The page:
The Hachette Book Group has announced that it will stop allowing libraries to purchase perpetual access licenses for e-books beginning July 1, 2019, and will instead only offer metered licenses that expire after two years. This shift in e-books pricing follows a similar change made last year by Penguin Random House, which also gave up a perpetual access model in favor of two-year licenses for libraries.
In addition, Blackstone Audio has announced it will begin embargoing e-audiobook sales to libraries for 90 days after release. Macmillan Publishers imposed a four-month embargo on its Tor e-audiobooks in 2018. This represents a disturbing trend as these actions deny access to new titles based on an individual’s ability or willingness to pay. This stands in direct opposition to the core value of public libraries in providing equitable access to information for all.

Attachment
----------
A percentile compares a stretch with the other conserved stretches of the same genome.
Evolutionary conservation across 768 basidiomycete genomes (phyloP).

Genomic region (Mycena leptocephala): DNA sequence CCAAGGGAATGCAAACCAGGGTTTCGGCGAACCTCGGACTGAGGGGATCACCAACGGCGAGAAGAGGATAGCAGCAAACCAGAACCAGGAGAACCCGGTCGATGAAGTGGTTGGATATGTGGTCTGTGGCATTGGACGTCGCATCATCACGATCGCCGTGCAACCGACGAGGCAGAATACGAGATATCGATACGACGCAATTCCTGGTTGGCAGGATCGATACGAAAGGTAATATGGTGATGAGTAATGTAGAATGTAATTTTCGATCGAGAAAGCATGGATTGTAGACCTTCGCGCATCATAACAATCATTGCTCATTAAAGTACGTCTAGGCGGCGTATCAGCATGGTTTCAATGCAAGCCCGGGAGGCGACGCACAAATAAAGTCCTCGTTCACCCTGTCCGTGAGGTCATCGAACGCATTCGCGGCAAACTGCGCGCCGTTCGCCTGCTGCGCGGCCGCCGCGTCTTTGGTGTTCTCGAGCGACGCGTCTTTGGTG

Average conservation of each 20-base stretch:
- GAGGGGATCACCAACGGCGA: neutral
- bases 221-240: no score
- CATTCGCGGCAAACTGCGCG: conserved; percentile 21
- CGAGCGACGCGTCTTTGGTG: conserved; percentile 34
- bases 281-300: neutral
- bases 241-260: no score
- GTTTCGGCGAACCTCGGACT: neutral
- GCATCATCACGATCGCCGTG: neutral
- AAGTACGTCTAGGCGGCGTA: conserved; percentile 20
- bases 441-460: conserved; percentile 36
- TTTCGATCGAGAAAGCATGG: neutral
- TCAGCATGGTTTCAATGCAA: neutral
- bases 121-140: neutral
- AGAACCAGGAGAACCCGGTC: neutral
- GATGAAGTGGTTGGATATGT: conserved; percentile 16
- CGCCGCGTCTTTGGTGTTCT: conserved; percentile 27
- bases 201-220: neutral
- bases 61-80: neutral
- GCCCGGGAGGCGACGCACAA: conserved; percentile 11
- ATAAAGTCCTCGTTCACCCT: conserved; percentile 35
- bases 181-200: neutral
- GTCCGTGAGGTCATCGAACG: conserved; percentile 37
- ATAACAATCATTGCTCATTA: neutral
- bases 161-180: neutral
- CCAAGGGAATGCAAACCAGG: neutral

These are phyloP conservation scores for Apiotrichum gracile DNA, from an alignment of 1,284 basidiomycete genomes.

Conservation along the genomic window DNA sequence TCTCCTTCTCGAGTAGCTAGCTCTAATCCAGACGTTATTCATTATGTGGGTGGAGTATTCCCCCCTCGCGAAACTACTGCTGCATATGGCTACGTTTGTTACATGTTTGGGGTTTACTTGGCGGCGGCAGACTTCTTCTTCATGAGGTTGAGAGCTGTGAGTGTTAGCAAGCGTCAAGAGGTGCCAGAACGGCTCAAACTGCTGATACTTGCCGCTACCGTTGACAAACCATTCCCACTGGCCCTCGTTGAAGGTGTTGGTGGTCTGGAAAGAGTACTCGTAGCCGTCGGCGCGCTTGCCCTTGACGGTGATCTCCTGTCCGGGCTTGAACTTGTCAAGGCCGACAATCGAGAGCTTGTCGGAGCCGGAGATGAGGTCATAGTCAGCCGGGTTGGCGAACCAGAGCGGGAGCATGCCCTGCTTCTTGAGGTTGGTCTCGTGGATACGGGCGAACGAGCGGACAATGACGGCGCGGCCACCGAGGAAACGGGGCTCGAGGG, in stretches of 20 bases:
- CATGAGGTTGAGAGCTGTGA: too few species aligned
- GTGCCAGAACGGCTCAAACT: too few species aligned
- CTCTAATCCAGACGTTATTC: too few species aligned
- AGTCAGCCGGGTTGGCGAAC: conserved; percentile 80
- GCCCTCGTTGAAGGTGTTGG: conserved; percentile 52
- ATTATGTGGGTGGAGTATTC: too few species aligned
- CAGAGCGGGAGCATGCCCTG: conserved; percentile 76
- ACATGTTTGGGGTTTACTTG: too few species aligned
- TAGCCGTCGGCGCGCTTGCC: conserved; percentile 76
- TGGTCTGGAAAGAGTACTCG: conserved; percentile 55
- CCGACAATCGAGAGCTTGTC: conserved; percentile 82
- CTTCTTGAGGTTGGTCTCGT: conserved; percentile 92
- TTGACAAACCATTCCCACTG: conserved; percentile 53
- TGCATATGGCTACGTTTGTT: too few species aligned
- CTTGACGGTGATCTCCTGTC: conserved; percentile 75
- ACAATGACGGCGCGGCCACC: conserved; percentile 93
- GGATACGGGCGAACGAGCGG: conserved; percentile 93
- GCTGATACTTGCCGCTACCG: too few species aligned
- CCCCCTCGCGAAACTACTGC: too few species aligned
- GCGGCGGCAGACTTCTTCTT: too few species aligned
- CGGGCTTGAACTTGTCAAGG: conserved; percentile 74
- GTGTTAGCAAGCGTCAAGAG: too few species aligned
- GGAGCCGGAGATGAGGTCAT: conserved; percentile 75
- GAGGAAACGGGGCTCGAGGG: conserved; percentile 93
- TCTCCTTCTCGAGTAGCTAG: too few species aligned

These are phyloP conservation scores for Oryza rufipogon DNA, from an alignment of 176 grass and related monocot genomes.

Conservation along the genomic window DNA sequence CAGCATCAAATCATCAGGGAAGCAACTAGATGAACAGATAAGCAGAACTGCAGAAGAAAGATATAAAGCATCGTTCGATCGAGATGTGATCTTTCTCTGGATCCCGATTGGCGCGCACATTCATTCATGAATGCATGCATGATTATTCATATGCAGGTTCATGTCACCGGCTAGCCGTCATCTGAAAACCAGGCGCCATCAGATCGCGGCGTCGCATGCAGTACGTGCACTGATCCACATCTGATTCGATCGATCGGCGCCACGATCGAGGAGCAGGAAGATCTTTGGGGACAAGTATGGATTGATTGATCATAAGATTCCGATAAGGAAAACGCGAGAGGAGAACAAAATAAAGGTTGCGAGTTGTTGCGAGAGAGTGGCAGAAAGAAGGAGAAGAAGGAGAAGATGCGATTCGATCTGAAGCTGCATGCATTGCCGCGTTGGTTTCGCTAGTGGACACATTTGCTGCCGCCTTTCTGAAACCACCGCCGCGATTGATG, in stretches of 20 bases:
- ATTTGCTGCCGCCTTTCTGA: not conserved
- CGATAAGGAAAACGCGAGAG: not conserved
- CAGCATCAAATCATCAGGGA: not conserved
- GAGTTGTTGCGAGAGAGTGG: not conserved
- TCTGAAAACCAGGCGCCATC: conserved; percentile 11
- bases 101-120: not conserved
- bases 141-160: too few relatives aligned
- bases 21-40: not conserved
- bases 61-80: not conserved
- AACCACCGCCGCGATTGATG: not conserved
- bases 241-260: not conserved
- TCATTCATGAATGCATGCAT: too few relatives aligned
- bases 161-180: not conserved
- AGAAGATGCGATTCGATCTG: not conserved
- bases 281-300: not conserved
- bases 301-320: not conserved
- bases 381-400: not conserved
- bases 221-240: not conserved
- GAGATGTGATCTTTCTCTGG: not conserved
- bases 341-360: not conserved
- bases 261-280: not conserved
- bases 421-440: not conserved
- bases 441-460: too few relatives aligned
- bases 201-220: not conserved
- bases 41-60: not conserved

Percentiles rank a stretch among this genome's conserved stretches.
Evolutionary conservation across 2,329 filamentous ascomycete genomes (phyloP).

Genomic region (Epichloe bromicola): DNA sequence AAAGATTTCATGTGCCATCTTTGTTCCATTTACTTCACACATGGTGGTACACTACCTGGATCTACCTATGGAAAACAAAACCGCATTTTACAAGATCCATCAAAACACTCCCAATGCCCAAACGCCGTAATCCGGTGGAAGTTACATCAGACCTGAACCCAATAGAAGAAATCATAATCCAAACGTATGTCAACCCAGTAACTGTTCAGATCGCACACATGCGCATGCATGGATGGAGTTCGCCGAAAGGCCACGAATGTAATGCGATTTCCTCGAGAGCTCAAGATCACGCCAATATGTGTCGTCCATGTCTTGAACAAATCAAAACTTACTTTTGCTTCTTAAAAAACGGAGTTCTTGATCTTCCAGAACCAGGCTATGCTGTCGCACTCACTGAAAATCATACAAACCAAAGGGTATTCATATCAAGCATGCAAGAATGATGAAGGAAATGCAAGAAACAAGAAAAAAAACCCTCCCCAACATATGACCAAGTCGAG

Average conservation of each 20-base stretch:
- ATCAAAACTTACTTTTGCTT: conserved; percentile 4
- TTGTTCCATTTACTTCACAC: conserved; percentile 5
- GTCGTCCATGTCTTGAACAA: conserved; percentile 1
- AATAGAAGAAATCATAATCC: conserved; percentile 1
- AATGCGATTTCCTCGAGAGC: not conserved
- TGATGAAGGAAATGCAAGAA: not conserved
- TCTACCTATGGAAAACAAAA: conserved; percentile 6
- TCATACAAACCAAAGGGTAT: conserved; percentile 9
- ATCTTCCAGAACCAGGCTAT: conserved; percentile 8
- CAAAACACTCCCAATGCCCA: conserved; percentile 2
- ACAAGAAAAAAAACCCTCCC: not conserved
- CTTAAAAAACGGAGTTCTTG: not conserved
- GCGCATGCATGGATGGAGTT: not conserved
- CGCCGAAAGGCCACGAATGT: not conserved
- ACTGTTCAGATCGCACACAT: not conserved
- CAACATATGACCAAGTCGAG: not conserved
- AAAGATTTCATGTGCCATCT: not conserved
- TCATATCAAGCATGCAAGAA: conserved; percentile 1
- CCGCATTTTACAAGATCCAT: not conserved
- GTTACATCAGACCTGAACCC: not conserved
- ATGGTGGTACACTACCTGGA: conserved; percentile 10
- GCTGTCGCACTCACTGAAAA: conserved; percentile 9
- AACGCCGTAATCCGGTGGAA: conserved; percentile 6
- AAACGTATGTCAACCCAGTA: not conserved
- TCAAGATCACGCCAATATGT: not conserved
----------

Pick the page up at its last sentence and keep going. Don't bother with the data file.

In response to these changes, the Urban Libraries Council’s President & CEO Susan Benton has issued the following statement:
“Libraries have been fighting an uphill battle when it comes to pricing and access to e-books – publishers have kept pricing unreasonably high, and restrictions such as embargos on new titles have only made matters worse. The decisions by Hachette Book Group and Penguin Random House to eliminate perpetual e-book licensing represent a dangerous step backwards in establishing a fair and sustainable e-book market between libraries and publishers. Although the new model will lower the initial costs of e-books, the two-year licenses will undermine the ability for libraries to establish rich collections that can meet the needs of a wide and diverse readership. For many individuals in the digital age, the library provides their only point of access for e-books – ULC urges these publishers to consider the real impact of these changes on readers and authors from all backgrounds.”
ULC joins other organizations in the library and publishing fields that are voicing concern over the Hachette Book Group’s announcement, including the American Library Association, Canadian Urban Libraries Council and OverDrive.